She Said: Risking It All

Excerpt taken from Effective Leadership in Adventure Programming (Priest and Gass 2005)
Photo Source:

The cover of Time magazine for August 29, 1983, displayed a picture of “Daredevil Ben Colli” with the caption, “Wheeeeeeee! Chasing Thrills and Adventure.” The subject of the photograph was known for his high-speed rappelling descents from atop skyscrapers.

The cover story, titled “Risking It All,” contained stories of bungee jumpers, mountain climbers, swimmers, runners, paddlers, parachutists, pilots, and sailors.

The author (Skow, 1983) wrote: “There have always been adventurers, footloose and sometimes screwloose, and their ‘Why not’ has always stirred alarming and delicious fears in settled souls whose timid question is ‘Why?’ “.

She said:

In Thursday’s class, we are learning how participants react during adventure experiences, how they transfer what they learn during the experience to everyday life and how we as outdoor leaders can facilitate that process. There is a certain correlation between our adventure of living in Ecuador and the adventure learning process I am now discovering in class.

It is not the first adventure my husband and I have undertaken.

We had just gotten married when he left the comforts of a big corporate job to become the President of a small under-funded technology company. Although they were making progress, eventually the money ran dry. He was lying awake one night when he asked how I felt about using our savings to support the company until he could find a buyer.

We did just that….until our savings account ran dry. We made the last payroll and he sent everyone home. The company would be shut down. He had a deal in the works but as he says, it’s a long way from the cup to the lips and the deal was taking too long. He didn’t give up and closed the deal that same afternoon. We had survived.

The next venture came along a few years later. We sold our beautiful condo, moved to a small fishing cottage on the outskirts of town and took the proceeds from the sale of the condo to start another company. This time I quit my corporate job to help. We had loads of fun and we learned so much. Our first customer bought our little company and again, we survived.  Our adventures had been rewarding.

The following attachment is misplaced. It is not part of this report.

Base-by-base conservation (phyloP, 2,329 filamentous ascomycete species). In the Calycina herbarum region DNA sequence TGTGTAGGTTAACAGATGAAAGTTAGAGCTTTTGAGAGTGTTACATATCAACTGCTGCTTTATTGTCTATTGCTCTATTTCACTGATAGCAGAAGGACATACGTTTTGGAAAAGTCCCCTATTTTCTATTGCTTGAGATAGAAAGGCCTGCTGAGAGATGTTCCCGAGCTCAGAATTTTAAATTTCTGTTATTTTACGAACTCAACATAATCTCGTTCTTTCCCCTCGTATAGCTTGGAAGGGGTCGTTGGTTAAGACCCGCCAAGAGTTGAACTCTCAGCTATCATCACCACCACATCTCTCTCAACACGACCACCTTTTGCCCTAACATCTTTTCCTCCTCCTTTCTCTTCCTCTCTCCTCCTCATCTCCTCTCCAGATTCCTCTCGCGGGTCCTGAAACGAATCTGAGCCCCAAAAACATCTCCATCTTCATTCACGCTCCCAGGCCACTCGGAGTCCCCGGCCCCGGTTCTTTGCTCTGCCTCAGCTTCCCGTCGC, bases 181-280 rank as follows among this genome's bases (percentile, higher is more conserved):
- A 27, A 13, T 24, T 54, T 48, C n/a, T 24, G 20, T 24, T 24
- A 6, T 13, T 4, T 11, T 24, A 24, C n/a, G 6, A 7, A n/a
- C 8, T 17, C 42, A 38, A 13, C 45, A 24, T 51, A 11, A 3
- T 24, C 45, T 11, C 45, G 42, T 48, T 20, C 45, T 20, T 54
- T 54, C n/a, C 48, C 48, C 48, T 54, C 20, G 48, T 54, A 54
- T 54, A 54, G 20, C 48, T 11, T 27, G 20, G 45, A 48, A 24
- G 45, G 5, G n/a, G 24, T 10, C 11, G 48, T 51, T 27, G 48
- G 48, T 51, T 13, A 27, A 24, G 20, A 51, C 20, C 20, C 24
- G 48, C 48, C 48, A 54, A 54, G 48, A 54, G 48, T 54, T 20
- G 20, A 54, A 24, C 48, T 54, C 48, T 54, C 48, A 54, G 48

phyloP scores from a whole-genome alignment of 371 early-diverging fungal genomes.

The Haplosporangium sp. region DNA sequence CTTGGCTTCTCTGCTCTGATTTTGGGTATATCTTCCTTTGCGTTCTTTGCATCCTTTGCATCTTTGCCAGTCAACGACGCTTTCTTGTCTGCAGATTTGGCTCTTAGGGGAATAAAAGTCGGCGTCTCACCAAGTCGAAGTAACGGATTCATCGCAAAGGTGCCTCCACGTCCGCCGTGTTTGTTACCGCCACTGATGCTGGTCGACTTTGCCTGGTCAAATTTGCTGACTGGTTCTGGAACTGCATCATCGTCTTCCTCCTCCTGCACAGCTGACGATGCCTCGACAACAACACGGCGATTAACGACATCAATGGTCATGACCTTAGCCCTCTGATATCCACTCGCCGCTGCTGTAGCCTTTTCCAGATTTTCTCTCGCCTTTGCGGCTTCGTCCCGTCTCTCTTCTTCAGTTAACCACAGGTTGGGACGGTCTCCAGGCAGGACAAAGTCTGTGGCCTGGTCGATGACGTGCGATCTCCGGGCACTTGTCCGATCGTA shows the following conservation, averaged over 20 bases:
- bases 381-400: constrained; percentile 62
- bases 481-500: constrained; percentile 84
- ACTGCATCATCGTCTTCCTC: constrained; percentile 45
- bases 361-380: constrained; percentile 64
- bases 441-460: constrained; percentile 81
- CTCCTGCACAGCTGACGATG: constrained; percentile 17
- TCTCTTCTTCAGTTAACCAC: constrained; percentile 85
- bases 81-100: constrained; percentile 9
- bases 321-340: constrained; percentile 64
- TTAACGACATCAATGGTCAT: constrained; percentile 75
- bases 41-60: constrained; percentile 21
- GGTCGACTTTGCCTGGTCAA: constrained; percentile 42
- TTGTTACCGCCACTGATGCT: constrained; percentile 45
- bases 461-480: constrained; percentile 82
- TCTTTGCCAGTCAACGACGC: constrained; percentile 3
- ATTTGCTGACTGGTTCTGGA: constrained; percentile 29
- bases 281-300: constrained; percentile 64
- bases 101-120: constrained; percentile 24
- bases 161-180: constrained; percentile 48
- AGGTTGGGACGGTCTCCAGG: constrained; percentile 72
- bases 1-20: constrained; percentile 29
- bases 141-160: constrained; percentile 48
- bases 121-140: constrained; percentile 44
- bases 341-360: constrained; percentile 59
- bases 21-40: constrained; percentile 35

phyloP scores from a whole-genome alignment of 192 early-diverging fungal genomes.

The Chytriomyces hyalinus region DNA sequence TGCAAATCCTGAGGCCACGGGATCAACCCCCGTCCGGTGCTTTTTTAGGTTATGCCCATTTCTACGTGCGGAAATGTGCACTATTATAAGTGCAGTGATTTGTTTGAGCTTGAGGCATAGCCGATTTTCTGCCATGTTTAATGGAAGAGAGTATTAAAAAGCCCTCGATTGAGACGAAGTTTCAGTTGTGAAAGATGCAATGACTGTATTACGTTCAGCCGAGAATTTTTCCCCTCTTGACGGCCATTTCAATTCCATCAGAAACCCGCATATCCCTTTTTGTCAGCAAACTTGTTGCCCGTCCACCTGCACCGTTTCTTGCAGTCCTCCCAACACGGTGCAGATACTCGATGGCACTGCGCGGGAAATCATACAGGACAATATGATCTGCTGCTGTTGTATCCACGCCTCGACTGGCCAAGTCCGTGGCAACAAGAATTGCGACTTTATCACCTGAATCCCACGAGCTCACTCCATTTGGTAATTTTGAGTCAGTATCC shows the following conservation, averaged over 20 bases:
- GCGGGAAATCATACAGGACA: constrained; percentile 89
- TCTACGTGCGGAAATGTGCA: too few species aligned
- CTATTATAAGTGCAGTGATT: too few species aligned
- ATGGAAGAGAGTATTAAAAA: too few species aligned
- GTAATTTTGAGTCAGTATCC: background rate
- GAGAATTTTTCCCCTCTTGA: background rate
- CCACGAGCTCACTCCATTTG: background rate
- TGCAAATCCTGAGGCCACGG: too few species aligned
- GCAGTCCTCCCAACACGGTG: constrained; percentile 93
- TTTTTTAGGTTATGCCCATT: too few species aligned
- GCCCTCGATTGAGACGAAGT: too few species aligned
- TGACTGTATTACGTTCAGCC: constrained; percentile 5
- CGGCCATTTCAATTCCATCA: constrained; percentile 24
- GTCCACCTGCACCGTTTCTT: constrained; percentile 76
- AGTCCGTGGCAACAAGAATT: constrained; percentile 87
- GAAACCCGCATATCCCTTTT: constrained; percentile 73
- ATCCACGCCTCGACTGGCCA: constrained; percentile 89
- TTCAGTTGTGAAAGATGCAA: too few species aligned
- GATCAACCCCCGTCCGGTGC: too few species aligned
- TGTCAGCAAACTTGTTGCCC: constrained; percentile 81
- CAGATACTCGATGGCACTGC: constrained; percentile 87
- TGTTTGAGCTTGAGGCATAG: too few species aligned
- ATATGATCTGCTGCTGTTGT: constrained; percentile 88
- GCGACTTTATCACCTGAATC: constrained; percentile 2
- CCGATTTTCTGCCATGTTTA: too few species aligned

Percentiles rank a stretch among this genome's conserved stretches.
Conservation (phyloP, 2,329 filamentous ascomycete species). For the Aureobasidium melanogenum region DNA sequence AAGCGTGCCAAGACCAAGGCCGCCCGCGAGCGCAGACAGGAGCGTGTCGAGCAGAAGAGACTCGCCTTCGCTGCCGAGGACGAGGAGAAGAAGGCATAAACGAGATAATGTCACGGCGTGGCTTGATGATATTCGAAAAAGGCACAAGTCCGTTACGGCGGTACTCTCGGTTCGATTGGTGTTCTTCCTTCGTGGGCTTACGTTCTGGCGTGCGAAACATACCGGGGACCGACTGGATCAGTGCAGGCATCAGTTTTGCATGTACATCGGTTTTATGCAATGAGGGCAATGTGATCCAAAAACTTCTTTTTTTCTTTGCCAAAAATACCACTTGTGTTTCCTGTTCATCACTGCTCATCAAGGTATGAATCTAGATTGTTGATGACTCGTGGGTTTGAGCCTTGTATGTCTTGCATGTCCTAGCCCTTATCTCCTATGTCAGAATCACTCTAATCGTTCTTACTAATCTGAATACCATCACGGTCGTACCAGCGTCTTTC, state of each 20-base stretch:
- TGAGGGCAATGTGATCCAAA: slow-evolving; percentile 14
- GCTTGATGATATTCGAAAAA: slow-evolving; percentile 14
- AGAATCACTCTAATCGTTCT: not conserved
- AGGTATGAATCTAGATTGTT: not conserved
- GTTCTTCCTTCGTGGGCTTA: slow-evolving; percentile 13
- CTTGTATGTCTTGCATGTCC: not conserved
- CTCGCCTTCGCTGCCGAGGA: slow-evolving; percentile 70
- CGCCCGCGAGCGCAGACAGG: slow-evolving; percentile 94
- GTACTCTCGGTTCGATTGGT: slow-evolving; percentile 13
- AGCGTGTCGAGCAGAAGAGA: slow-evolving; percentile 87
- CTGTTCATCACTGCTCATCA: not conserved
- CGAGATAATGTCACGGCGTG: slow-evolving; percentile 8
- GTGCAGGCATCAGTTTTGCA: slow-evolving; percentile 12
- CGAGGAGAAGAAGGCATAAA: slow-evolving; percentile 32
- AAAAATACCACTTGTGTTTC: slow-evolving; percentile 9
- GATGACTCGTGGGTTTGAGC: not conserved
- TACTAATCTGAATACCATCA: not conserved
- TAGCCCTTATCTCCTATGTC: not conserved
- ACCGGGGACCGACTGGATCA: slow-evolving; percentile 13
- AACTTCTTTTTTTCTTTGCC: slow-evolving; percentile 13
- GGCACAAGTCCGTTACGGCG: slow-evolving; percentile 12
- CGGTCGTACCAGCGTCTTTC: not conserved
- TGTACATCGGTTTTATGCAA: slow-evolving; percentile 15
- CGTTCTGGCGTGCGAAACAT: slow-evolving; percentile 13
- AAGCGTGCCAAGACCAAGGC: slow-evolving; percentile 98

So when my husband asked me if I would move to Ecuador, I told him I would follow him anywhere.


The new cathedral de la Immaculada Concepcion built in 1885 in Parque Calderon, the main plaza  in the colonial centre of Cuenca
The new cathedral de la Immaculada Concepcion built in 1885 in Parque Calderon, the main plaza in the colonial centre of Cuenca

Back in the States early that March morning that we arrived home from Ecuador, my husband was not required to pass through customs so he took Dakota and headed off to baggage claim while I worked my way through the customs queue. When we met up again, I took over the bags and dogs and he left for the Hertz counter. I put a handsome tip in the hand of a porter and we rolled the bags and dogs to the doggie park just outside the terminal.

Fortunately, a van was available and we loaded up the dogs, went directly to Starbucks and then to the Jeep dealer where we used some of that cash to buy a Jeep Wrangler.

While he bought the Jeep, I drove the dogs to our home in North Carolina. The events from the night before didn’t come up, as if the life we had been attached to 12 hours earlier was somehow gone already.

The money in my purse was still there. I had felt a twinge of guilt that I assumed the man had taken it. At the time, I truly believed the whole episode was created so they could take the money. In the end, this wasn’t true. They were just doing their jobs.

A shopkeeper on the road into town creating brass housewares by hand, as his father had done before him.
A shopkeeper on the road into town creating brass housewares by hand, as his father had done before him.

Later that afternoon, our neighbors stopped by to say hello and it was only then that we told our stories. And, it was the last time we talked about it to each other. The bell had rung, we went to our respective corners and began attending to our wounds. This lasted awhile.

The wounds have healed. We realize had we done things differently, the experience may have been more positive for me. That is the point of adventure learning….to understand your choices and learn from them.

I don’t know that I believe in destiny, but I absolutely believe everything we do contributes to the person we become and that person can be all the better if you use every learning experience wisely – if you transfer the knowledge gained to every day life.

Next month we will have been back home for two years. In all that time no one has ever asked me how I feel about Ecuador now. It seems important to answer the question.

A view of Cuenca from our house.

Ecuador is a beautiful, raw country. Not pretentious. It is simple, rustic, historical. There is great beauty in those words. The people of Ecuador live in the moment. That is both maddening and comforting.

Sweet memories remain – the dear friends we have left there. We think of them so often. The children were precious. They ran and played with such innocence. They rode in the back of pick-up trucks and laughed. Ecuador looks for occasions to celebrate. There were fireworks, parties, laughter….parades and festivals constantly. They are genuinely happy.  These are the things I miss.

The lesson I have learned is that an expat should never enter a host country with the notion they will change that country to suit their needs. Therein lies the challenge: to find home in a country that meets your needs or, adjust your needs to match your new home.

The chapter on Ecuador is closed.

Cathedral de Ecuador, Cuenca
Cathedral de Ecuador, Cuenca